PUBLISHED: 13:24 22 December 2015 | UPDATED: 13:24 22 December 2015
© 2006, Jamie Oliver Enterprises Limited, photography: David Loftus.
Jamie Oliver is famous as a celebrity chef, restaurateur, media personality and campaigner for better food education. He is also a keen chicken keeper! Here he talks about the passions that drive his work
Jamie, you are well known for your global campaigning for improved nutrition and the use of fresh, local food rustled up from scratch. What drives this passion?
I think becoming a father 13 years ago really focused my attention on what we were teaching our kids, which led me to really think about what we, as adults, knew and didn’t know about food, and what was ultimately making us unhealthy. Over the years, I’ve been lucky enough to have access to some really smart people in the fields of food, nutrition and health, and the things they tell you are really scary. Just in the UK, we’re at the point where the NHS is crumbling because of preventable diet-related disease – little kids having to have all their teeth taken out under general anaesthetic because they’ve been rotted by too much sugar; 135 people with type-2 diabetes having feet and limbs amputated every single week. We’re in a bad state, and we need to get back to a much healthier relationship with food. That’s what’s driving me to make a difference.
Some of your campaigns and programmes have courted controversy. Have these helped or hindered your aims?
I think they’ve all caused controversy, but you can’t possibly please everyone and there will always be people who disagree with what you’re doing, even if it’s the most sensible thing in the world that you’re suggesting. Probably the one time that everyone got behind me was school dinners, and even then there were a few people having a moan that they couldn’t have their turkey twizzlers any more. It certainly doesn’t hinder me. If I don’t get criticism from someone, I’m clearly not doing the right thing!
Is your hen-keeping a childhood passion or chef’s necessity?
I never had them as a kid so it’s a new thing for me, but I absolutely love having them around and so do the kids. We have about 40 hens these days, most of them ex-battery.
Your children have lovely, unique names (Poppy Honey, Daisy Boo, Petal Blossom and Buddy Bear). Naming children is one thing, but do you think naming hens is silly?!
Personally, I haven’t named any of them. We used to have one called Captain Mainwaring, but he came to us with that name.
You became a Patron of The British Hen Welfare Trust. Why was that?
I think the British Hen Welfare Trust does a fantastic and important job. I first came across the charity when I was making the Fowl Dinners programme, and I was trying to encourage people to go higher welfare when it came to chicken and eggs. For me, part of being a meat-eater is all about respecting the animals that are bred for our food, so it’s important for them to be cared for and well treated. The BHWT has a vital role to play.
The BHWT works with schools, encouraging them to care for hens so that children can understand about animal welfare and food production. How important do you think it is for children to understand where our food comes from?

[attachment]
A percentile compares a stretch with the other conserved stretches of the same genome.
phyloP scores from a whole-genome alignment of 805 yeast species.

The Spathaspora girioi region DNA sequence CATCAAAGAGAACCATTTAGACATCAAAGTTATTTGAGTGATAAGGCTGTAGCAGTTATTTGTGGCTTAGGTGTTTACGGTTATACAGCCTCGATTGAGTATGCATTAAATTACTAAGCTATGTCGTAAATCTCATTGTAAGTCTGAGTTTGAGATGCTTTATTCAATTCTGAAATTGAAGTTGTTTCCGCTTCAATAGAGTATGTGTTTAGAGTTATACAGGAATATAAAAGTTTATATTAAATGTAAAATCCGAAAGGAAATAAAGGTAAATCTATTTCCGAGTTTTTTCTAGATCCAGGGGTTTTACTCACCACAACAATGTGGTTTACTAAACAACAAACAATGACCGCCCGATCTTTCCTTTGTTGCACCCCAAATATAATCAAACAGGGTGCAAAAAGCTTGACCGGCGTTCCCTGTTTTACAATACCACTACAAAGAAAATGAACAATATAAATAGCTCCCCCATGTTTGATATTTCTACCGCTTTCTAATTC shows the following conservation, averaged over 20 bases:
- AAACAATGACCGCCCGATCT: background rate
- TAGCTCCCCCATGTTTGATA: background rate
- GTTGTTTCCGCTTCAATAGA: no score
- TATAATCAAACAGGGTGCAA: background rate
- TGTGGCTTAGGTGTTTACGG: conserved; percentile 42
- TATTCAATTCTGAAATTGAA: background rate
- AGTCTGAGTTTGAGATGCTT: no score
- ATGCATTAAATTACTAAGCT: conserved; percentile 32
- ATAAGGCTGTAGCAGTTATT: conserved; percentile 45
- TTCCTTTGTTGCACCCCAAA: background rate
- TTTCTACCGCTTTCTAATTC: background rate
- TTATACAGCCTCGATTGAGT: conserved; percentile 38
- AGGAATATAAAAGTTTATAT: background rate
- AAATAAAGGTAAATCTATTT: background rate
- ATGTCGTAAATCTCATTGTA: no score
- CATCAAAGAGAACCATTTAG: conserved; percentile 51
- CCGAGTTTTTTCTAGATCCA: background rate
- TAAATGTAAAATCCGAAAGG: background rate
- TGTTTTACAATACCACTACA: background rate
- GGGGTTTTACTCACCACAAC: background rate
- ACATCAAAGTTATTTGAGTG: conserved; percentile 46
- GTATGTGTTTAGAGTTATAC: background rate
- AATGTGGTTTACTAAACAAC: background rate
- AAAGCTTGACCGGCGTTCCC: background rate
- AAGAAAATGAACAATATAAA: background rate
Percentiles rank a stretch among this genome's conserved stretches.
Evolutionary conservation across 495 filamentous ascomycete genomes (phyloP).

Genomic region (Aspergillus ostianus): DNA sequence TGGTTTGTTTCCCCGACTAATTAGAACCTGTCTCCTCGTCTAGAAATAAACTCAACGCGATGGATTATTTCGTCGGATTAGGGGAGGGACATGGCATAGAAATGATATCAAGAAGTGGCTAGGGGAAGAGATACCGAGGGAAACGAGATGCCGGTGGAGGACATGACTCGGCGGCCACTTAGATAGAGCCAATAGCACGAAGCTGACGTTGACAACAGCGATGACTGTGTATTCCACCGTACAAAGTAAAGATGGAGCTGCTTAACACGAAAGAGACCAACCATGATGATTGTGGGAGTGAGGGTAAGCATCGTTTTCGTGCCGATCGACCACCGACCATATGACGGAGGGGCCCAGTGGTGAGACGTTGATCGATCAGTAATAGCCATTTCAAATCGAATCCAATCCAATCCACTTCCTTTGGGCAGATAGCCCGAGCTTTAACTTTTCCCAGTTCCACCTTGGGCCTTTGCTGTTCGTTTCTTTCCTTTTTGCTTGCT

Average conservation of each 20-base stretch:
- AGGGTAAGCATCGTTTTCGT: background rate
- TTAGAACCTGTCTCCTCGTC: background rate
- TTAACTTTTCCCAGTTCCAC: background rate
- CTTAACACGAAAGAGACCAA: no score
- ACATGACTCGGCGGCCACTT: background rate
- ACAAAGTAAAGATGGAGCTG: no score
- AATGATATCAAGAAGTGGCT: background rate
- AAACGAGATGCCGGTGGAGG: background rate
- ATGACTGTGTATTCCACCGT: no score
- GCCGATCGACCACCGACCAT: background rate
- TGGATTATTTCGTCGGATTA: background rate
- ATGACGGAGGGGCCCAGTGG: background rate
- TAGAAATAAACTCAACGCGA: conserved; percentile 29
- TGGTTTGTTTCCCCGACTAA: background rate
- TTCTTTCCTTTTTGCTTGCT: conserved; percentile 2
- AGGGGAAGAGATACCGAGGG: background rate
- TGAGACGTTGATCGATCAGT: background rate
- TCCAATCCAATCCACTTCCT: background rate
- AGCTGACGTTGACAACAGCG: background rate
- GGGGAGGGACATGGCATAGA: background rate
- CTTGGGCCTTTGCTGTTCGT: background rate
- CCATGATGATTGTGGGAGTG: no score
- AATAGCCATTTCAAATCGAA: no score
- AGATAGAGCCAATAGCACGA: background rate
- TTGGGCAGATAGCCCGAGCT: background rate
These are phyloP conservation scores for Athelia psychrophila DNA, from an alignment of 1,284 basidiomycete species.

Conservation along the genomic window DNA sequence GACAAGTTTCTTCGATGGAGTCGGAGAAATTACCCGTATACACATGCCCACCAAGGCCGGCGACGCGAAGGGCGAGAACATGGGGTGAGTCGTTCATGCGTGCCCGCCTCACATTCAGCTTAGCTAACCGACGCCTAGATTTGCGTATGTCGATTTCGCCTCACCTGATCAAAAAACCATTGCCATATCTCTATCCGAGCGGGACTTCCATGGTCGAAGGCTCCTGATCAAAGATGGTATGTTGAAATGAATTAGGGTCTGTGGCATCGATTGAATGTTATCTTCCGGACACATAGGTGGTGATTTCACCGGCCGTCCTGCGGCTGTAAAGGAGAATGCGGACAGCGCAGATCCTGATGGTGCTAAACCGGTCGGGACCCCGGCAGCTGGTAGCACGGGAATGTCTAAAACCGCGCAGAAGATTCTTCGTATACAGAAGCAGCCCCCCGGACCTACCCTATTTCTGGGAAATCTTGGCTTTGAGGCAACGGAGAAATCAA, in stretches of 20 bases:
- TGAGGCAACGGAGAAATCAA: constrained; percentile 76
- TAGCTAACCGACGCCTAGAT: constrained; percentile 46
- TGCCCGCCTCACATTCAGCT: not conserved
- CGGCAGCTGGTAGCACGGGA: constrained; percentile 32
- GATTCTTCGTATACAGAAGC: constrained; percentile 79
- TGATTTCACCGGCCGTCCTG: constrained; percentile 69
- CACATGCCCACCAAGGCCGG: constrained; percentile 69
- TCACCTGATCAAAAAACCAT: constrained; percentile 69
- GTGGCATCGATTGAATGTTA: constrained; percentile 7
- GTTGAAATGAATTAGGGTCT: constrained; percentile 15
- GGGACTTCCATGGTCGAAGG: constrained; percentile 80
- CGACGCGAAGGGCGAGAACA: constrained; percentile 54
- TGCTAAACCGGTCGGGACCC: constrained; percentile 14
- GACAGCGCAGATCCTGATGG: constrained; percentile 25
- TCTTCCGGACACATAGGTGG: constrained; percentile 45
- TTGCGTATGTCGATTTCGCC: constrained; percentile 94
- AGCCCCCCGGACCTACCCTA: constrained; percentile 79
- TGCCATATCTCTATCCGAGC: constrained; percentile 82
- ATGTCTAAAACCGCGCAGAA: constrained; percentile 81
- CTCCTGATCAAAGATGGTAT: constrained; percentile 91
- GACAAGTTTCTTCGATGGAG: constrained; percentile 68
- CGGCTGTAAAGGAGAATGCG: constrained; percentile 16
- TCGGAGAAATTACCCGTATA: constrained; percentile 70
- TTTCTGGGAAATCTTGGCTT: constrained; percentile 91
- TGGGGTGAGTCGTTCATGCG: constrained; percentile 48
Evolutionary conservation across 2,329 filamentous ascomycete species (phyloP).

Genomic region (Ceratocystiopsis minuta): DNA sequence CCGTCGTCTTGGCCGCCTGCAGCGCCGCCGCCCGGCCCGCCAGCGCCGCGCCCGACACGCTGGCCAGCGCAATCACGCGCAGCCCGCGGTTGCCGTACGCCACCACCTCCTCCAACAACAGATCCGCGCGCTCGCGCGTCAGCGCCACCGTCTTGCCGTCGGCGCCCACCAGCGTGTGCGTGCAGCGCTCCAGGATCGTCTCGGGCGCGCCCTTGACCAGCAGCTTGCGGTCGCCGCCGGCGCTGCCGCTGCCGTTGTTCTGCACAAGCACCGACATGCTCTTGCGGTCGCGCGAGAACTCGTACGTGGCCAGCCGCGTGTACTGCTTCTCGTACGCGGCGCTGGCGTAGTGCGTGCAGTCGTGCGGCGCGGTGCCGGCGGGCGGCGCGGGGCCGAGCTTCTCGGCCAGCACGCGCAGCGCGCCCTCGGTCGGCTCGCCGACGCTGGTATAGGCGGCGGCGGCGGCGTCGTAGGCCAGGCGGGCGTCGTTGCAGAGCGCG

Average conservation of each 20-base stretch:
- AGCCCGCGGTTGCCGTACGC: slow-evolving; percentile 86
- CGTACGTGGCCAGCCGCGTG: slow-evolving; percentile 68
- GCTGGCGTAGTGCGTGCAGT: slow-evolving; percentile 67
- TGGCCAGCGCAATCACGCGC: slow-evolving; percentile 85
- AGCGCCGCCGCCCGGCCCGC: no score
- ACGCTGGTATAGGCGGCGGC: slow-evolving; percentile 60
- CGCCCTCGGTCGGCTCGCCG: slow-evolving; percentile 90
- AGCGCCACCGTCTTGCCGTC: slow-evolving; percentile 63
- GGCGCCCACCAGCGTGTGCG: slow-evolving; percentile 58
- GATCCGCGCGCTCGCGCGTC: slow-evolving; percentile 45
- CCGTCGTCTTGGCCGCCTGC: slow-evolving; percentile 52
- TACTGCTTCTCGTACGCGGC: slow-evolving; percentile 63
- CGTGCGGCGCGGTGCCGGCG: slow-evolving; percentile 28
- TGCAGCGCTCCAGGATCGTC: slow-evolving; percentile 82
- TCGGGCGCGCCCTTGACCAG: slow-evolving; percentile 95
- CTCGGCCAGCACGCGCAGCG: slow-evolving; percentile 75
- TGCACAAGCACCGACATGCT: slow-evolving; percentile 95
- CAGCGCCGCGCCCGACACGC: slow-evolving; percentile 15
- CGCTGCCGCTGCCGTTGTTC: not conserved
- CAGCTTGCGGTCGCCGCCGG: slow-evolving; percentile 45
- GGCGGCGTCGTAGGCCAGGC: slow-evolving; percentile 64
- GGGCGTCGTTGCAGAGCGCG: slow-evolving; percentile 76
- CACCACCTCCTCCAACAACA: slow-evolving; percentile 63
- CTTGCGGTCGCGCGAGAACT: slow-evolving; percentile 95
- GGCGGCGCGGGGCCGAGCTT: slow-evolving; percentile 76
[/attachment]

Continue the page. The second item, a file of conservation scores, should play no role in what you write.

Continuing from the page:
Hugely important. We do the same thing with our kitchen garden project – we teach kids all about vegetables, fruit and herbs, as well as how to sow and nurture, then harvest and cook them. I talked earlier about how our relationship with food is broken and we needed to fix it – education is absolutely key and it should start in nurseries, before school even starts. We’ve already got a situation where a quarter of kids starting school at four years old are overweight or obese. This has only started to happen over the last couple of decades and so we really need to start a healthier relationship with food in very early childhood.
Farmers are sometimes given a bad press. Having worked closely with farmers over the years, what would you say - good eggs or bad eggs?
In general, I am very pro-farmer. It’s a job that has gotten tougher and tougher over the years, but if we didn’t have farmers in this country working hard in all weathers and at all hours, we’d be in a terrible state.
Are you a free range egg fanatic in your restaurants? Do you use British eggs?
Definitely. All the eggs are British and higher welfare in my UK restaurants.
What’s your guilty pleasure – a Creme egg or fried egg?
Fried egg, definitely. Or scrambled.
Who cooks in the Oliver household? Do you ever get a day off?!
I cook at the weekends and it’s a pleasure for me, not a chore. During the week when I’m at work, Jools will do the cooking for the kids unless I manage to get home early.
Who is the most interesting person you have cooked for, and why?
That’s a really hard question to answer because there have been many interesting people over the years. Doing the G20 dinner a few years back was amazing, and meeting President Obama and the First Lady was special. I also loved cooking for Brad Pitt’s 40th birthday – I took a graduate from Fifteen restaurant, who had never been on a plane before, and suddenly he was flying to Hollywood to cook for a superstar – it was all a bit bonkers! In terms of interesting people, I have regular dinners with experts from the medical world and those are always fascinating, too.
And finally, what would be your ‘last supper’? And would it involve eggs?!
It wouldn’t involve eggs, but it would be my mum’s roast chicken with all the trimmings and loads of veggies, so I’m hoping that’ll be acceptable to the readers.
This interview is reproduced courtesy of the British Hen Welfare Trust, of which Jamie Oliver is a Patron.